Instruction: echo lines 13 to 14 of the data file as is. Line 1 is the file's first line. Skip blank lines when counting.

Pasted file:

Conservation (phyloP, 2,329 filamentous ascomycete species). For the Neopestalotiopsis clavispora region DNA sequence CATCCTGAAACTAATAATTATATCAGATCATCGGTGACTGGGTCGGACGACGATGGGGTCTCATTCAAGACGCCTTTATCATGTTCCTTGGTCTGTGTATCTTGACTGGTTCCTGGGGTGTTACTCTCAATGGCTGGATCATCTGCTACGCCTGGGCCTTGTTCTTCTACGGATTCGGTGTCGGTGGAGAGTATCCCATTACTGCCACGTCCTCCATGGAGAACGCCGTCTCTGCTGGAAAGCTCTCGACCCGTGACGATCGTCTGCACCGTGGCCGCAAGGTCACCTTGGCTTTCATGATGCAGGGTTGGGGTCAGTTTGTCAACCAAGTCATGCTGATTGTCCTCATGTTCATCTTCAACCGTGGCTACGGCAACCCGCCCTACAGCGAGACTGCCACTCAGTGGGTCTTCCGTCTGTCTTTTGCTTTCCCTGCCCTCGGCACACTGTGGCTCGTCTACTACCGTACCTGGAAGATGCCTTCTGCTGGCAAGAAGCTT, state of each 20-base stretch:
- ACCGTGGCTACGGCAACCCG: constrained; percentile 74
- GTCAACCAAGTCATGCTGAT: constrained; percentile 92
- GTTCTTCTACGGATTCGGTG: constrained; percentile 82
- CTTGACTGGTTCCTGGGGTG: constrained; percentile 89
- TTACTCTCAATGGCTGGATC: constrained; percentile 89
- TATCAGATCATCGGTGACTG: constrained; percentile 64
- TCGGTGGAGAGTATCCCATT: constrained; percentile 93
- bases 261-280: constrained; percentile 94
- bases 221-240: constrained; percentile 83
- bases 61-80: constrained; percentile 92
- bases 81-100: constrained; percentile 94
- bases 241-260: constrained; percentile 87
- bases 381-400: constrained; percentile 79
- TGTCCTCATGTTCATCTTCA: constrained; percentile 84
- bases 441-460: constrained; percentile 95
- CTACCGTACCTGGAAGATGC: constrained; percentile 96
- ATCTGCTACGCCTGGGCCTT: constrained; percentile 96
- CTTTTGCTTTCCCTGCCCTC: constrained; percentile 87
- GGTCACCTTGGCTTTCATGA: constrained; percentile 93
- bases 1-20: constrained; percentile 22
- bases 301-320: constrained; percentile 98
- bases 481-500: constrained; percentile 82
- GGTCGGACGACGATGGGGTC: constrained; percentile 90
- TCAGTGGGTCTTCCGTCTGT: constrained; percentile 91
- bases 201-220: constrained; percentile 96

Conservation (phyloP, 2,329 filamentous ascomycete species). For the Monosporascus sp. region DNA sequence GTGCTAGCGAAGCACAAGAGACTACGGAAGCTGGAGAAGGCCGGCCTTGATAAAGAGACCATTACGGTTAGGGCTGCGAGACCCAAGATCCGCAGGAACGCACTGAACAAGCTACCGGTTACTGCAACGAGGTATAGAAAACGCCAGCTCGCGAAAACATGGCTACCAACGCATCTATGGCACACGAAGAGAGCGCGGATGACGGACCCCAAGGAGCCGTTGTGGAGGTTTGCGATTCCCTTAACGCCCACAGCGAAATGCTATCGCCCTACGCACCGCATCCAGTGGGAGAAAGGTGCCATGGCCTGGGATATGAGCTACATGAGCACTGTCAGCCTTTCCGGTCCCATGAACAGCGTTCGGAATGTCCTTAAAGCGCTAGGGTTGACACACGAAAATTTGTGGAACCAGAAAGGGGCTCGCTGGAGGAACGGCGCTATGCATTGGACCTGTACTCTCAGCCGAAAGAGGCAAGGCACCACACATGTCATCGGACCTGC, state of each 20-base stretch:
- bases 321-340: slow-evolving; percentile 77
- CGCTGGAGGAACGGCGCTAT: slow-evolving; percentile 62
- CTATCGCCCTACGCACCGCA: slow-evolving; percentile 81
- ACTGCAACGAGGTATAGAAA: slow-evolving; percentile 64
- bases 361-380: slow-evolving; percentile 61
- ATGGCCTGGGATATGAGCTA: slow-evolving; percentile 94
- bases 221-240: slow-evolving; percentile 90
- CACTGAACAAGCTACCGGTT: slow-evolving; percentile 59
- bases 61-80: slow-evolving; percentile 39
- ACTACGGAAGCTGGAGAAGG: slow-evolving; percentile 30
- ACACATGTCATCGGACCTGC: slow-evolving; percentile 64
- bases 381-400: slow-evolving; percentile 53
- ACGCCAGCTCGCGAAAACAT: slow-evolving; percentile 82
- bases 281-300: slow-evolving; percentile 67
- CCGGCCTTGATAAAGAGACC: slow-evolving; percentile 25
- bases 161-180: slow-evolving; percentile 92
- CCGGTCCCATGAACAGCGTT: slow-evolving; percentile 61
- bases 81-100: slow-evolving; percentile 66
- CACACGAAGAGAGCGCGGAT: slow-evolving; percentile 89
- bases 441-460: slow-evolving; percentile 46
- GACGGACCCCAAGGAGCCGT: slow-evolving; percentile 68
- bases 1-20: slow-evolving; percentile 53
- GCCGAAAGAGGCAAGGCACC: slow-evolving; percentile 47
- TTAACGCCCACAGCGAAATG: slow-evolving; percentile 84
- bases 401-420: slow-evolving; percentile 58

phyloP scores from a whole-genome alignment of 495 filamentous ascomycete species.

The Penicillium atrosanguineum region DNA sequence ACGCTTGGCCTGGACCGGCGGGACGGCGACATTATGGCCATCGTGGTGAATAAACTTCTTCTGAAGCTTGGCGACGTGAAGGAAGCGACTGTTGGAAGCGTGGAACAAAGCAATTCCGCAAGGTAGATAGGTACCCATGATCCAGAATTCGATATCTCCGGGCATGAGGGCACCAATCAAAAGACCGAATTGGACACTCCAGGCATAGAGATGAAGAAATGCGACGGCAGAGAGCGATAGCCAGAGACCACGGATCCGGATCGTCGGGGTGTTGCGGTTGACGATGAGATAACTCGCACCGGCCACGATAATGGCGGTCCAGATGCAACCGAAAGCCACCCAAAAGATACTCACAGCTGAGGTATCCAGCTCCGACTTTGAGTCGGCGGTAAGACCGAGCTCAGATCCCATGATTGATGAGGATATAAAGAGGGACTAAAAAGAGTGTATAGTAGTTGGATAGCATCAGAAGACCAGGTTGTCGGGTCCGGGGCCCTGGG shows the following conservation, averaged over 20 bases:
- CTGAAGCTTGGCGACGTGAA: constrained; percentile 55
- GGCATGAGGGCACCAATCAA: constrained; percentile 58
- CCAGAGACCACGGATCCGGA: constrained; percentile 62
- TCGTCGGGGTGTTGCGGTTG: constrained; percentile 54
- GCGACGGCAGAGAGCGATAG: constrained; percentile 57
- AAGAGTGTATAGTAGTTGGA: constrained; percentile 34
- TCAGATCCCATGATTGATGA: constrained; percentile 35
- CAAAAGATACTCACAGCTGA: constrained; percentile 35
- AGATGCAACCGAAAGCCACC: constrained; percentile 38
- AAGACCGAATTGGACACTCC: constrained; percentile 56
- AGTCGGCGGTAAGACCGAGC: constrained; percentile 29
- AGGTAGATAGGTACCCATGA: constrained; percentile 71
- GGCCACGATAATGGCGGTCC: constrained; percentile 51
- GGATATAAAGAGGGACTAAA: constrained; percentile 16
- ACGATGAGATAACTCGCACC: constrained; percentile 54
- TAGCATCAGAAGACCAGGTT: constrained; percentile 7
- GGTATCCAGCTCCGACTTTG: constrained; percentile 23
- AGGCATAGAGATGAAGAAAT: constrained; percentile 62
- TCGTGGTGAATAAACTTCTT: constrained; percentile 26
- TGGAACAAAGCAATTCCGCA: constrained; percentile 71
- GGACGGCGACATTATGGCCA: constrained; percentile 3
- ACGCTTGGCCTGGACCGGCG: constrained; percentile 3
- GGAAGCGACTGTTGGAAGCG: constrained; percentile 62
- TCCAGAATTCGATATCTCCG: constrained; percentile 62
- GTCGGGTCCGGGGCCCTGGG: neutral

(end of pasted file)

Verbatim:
- bases 241-260: constrained; percentile 87
- bases 381-400: constrained; percentile 79